It appeared to be a controversial issue, and so I wanted to find out what is currently happening in makerspaces in Australian libraries.  A web search on “libraries makerspaces” brought up a list of relevant results on the first page – 50% of the search results on the first page were from Australia, showing that makerspaces are indeed emerging in public libraries in Australia.


Screen shot of Google search results, retrieved 22 September, 2016.

One of the results was a link to a slideshare presentation by Slatter and Howard (2013) about makerspaces in public libraries. This led me to read their article, A place to make, hack and learn: makerspaces in Australian public libraries (2013)In their article, Slatter and Howard stated that many Australian libraries have adapted their programming models to incorporate makerspaces.  They observed that the general consensus of the literature was largely supportive of the library makerspace movement, although some opponents existed: e.g. See Hugh Rundle’s post from 2013  for an alternative viewpoint.

Slatter and Howard also noted that most of the research into makerspaces is from the United States and that there was little research on makerspaces in Australia. In their qualitative study, Slatter and Howard looked at makerspaces in Australian public libraries, interviewing a small sample of 3 information professionals who had set up, or were in the process of setting up makerspaces in their libraries.  They identified benefits, challenges and identified some possible strategies.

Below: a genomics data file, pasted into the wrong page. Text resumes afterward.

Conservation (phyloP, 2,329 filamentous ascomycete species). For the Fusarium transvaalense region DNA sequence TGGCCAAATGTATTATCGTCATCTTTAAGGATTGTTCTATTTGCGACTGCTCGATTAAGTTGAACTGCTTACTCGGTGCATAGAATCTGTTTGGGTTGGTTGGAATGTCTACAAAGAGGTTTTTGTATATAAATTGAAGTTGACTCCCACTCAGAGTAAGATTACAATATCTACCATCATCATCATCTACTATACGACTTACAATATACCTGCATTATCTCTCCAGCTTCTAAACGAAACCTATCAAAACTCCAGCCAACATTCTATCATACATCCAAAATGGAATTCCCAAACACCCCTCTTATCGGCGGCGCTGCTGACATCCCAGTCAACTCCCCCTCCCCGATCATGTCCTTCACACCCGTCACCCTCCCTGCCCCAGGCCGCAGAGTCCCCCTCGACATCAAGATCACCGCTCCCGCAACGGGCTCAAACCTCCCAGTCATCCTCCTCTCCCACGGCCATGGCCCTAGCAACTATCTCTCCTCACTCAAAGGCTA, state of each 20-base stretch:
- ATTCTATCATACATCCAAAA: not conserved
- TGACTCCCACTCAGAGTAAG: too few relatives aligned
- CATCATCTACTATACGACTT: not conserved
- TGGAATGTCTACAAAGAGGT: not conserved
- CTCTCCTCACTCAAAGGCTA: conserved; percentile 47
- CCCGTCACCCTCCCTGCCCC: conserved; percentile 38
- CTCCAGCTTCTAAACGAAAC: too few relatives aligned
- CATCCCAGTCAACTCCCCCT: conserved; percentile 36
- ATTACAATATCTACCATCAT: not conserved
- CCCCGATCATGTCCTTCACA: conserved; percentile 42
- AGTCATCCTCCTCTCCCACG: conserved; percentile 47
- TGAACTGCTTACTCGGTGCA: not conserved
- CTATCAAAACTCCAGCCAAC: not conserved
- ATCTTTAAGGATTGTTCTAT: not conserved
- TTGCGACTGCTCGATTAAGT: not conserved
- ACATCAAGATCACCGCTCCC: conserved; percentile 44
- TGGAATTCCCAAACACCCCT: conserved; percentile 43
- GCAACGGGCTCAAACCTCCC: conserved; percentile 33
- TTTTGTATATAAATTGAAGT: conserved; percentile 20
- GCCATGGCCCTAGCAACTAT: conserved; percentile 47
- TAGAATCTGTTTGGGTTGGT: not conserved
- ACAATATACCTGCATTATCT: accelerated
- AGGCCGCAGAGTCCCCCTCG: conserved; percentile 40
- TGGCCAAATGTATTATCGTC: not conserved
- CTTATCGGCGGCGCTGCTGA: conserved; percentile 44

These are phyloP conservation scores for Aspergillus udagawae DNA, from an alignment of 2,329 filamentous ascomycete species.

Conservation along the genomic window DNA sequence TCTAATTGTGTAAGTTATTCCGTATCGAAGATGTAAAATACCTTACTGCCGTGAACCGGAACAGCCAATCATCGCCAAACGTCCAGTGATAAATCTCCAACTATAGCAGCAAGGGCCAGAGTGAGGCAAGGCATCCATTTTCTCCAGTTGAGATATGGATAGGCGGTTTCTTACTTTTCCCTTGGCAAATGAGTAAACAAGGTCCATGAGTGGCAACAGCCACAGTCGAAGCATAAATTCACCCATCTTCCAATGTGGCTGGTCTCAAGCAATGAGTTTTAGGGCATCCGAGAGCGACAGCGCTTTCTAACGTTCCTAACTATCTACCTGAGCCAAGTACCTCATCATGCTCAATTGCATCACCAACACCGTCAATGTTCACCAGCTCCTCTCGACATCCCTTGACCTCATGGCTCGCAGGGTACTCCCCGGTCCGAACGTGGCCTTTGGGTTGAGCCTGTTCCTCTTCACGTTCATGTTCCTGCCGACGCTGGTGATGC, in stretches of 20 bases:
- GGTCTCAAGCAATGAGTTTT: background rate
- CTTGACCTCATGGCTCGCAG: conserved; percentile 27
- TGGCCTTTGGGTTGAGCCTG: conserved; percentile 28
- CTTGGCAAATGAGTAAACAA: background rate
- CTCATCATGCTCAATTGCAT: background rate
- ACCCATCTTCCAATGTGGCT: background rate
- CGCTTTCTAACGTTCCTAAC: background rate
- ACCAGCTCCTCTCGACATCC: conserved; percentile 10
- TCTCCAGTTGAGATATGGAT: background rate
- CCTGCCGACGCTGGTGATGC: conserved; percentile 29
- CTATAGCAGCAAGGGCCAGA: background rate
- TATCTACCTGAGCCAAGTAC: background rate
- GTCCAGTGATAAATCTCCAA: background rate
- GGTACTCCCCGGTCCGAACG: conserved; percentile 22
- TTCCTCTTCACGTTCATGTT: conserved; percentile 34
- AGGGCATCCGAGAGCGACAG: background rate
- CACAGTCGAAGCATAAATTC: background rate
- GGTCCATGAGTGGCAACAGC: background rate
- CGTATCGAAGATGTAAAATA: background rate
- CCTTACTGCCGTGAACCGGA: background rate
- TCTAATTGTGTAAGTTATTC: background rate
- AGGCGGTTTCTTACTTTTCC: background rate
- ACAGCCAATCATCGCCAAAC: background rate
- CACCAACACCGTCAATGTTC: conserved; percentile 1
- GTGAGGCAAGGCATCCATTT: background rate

The search results from the United States showed how much further along they are with the development of makerspaces in libraries.  See Sharona Ginsberg’s website, which is a resource guide on the subject of makerspaces, maker culture, and 3D printing in libraries in the USA, and visit Maker Bridge,  the online community Ginsberg has created for people interested in the maker movement in schools and libraries. I read 3 articles on Maker Bridge, and each one highlighted an issue I hadn’t yet thought of.

A quote from this blog post resonated with me: “Makers make makerspaces”, bringing home the fact that libraries need to consider how they will acquire and sustain the expertise to make the most of their makerspace.  After dealing with budgetary considerations, resistance to change and proving the relevance of the makerspace, a library may well be able to provide the space and the equipment, but the programming and technical expertise considerations are significant.  As librarians, we must know our limitations. If we don’t have the skills, or the time to acquire the skills to use the equipment, and develop effective programming to teach the community, the equipment will not be utilised to its best capacity.  Does an unused makerspace represent value for money?  What consequences will this have for the relationship between the library, the community, parent bodies and funding bodies?  The issue of funding ongoing technical expertise will need to be carefully considered, and factored into budgets in order to create sustainable library makerspaces that will serve their communities into the future.